… Coldness is not Christian Science. Neither does this Science teach an icy aloofness, which seems to say, Keep your troubles to yourself. Some persons may unfortunately gain the impression that, in order to be consistent Christian Scientists they must not betray the slightest emotion at anything. No matter how trying may be the experiences through which friends and dear ones are passing, they should wrap themselves in an impenetrable mantle of stony silence, steel their hearts into a semblance of indifference which they are far from feeling, and thereby imagine that they are scientific. When one is really scientific, however, he is never unhappy; but in cases such as this it would be hard to tell which one is more thoroughly miserable, the hurt, disappointed, bewildered friend, or the would-be Scientist. The Scriptures tell us to “rejoice with them that do rejoice, and weep with them that weep.” Then let us be normal, natural, unaffected, loving men and women. Tenderness is not weakness, nor is it making a reality of error to say, “I am sorry,” to a friend in trouble.

— “Compassion” (excerpt) from Christian Science Sentinel, March 14, 1914 by Louise Knight Wheatley

Jesus ordered the man sick of the palsy to arise, take up his bed, and go unto his house (Matthew, 9:6), but did so after making a remarkable statement, which should receive somewhat special attention. The man’s physical infirmity was such that it required four men to carry him. Jesus did not apply material remedies or manipulation, but seeing the man’s great faith, he simply said, “Thy sins be forgiven thee,” which he declared was equivalent to saying, “Arise, and walk;” and then forthwith proved to the angry bystanders the truth of his words.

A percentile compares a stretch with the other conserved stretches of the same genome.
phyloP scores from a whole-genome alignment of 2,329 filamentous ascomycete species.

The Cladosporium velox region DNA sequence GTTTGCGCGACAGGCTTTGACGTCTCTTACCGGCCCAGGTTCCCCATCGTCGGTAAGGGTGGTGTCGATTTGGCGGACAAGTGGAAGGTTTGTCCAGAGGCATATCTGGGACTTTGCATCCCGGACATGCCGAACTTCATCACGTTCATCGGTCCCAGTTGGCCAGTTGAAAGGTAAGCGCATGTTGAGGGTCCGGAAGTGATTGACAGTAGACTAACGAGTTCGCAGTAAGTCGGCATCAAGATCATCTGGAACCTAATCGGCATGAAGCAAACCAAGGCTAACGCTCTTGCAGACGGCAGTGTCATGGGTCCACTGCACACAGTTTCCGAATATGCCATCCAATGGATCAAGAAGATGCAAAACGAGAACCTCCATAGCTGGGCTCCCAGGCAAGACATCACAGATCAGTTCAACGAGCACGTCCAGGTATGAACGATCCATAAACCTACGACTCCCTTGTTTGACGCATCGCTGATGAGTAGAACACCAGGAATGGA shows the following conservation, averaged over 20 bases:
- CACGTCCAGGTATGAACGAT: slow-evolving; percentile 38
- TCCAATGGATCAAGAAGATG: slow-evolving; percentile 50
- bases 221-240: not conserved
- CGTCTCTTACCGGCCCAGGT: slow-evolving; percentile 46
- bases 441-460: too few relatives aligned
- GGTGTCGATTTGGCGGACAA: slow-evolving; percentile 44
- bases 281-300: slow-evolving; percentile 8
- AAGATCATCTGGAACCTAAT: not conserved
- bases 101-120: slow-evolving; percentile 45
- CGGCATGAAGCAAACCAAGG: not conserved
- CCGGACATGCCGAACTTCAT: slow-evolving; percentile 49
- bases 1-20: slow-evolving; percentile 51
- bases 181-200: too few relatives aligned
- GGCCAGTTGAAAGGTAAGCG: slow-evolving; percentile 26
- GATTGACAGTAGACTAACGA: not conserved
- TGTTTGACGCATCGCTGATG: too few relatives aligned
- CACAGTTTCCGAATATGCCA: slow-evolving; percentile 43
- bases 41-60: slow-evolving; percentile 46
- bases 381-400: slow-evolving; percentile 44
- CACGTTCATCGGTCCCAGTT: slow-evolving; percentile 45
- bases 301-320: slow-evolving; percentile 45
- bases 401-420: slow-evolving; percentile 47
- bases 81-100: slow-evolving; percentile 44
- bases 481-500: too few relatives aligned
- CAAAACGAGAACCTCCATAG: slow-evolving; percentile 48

It is evident that Jesus herein revealed a great truth; namely, that this chronic physical disease did not proceed from God, that God had no relation to it, but that it had been rooted and grounded in sin; that its only incurable nature was the tenacity of such sin, and that when the sin was forsaken and destroyed, as in this case the man’s great faith evinced that it was, the evil or procuring cause of the disease was cast out, and physical harmony immediately ensued.

— “The True Method Of Healing The Sick” (excerpt) from Christian Science Journal, November 1902 by John Carroll Lathrop

Reading: The question where or how did evil originate, is only a humanly wise way of implying that error is something instead of nothing. Night asks about the origin and existence of its delirium-created world. Light answers, I find no such world, or even a speck of the inquiring darkness. A true understanding of Science divinely dispels sense; it does not humanly account for it.

— from 1923 Class Notes,”Third Day”, by Joseph Mann

Final Readings

Print this page

Share via email